7 Unhelpful Habits Everyone Should Quit
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New plan: Think about what makes you special
Lots of us have a friend who posts perfect craft projects (“Nailed it!”) or know a fellow parent who never misses a kid’s game, but dwelling on where you fall short isn’t helpful. “By learning to focus on ourselves instead of others, we can decrease our stress and anxiety, increase our happiness and self-esteem, and live a more purposeful and authentic life,” says Renee Exelbert, Ph.D., a licensed psychologist and an adjunct professor at New York University.
Shouldering responsibility for everything
New plan: Delegate—even if it doesn’t seem worth it
Whether you’re handling a big project at work or planning a family reunion, it’s easy to fall into the trap of doing most of the work to be sure the end result is perfect. “We go through life as if we’re responsible for every outcome we experience,” says Amy Johnson, Ph.D., author of The Little Book of Big Change. “We fail to recognize just how much happens effortlessly.” Letting other people pick up the slack will lower your stress, and you may be pleasantly surprised with the outcome.
New plan: Notice who comes through
It’s hard to forget friends who didn’t visit when you were laid up or failed to attend an event you hosted. “This ‘injustice collecting’ causes us to see the glass as half empty versus half full,” Exelbert says. “Embrace gratitude for those who do show up. It increases our happiness, improves social relationships and self-esteem, and increases our longevity.” Try starting a gratitude journal: Every day, write a few sentences about something you’re thankful for.
New plan: Take intentional breaks
Leave your phone out of the picture when you’re with friends and family, even if you’re just digging into takeout food on the couch. “We simply can’t focus after so much online time; this practice shortens our attention span,” says Lori Whatley, Ph.D., a clinical psychologist and the author of Connected & Engaged. Plus, she adds, “too much social media use has been connected to depression and anxiety.” One thing that will help: practicing mindfulness. If you’re new to the idea, try a meditation guide or an app like Headspace. Stay in the present moment
Shopping for happiness
New plan: Revel in nonmaterial joys and experiences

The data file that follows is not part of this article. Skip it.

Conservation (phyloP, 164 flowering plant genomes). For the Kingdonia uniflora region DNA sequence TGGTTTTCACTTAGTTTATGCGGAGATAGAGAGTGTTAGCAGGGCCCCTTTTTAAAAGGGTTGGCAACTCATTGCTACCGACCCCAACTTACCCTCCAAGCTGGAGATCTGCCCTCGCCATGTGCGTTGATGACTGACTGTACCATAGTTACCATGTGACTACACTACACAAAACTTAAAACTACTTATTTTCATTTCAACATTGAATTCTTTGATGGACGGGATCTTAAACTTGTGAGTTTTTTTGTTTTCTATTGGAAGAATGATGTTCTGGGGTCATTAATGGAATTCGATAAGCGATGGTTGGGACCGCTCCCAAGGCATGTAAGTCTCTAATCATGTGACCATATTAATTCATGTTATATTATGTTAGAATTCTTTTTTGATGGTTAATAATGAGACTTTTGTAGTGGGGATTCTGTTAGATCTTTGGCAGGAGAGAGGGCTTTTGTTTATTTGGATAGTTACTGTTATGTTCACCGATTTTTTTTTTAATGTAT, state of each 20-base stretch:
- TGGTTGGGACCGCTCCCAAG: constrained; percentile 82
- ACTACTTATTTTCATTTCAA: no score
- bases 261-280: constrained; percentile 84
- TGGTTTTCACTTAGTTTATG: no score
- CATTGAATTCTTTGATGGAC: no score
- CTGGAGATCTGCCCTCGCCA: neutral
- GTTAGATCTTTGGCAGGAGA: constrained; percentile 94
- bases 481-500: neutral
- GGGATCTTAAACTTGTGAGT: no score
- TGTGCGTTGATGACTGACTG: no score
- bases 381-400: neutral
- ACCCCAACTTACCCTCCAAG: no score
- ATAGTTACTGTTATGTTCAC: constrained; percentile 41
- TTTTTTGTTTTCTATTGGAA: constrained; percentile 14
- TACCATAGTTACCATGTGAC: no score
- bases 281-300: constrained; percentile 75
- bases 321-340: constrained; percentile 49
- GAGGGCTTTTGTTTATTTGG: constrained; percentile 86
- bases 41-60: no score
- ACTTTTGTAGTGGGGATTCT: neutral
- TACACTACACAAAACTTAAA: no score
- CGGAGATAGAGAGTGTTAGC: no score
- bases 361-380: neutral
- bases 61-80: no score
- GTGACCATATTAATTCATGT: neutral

“So much of our energy is spent chasing [physical] things we think will make us happy,” says Johnson. “The next vacation, losing a few pounds—they never lead to lasting happiness.” She says humans evolved to “recalibrate” quickly after events, so the happiness boost triggered by things outside of ourselves fades fast. Teaching a niece how to read, having adventures with friends—intangibles like these give us real warm fuzzies.
New plan: Focus on what you can control
Thousands of years ago, the practice of turning stuff over in our minds kept us from repeating dangerous mistakes, says psychiatrist Mimi Winsberg, M.D. These days, overthinking can lead us to agonize over mundane things like the wording of an email or events beyond our control. To prevent spiraling, decide whether you’re obsessing about something you can actually change. If so, allot a certain amount of time to taking action, then distract yourself with an activity like a movie or exercise.
New plan: Loosen your grip and let it go
Even if you know that your coworker purposely leaves you off happy hour invites or that a neighbor spoke ill of you, revisiting these complaints hurts only you. “Holding on to anger and repressing angry feelings may increase blood pressure and the risk of coronary heart disease,” Exelbert says. “Forgiveness can lead to healthier relationships and improved mental health.” Consider where the other person was coming from (maybe your coworker feels insecure about their work performance or your neighbor has been stressed by caregiving duties).
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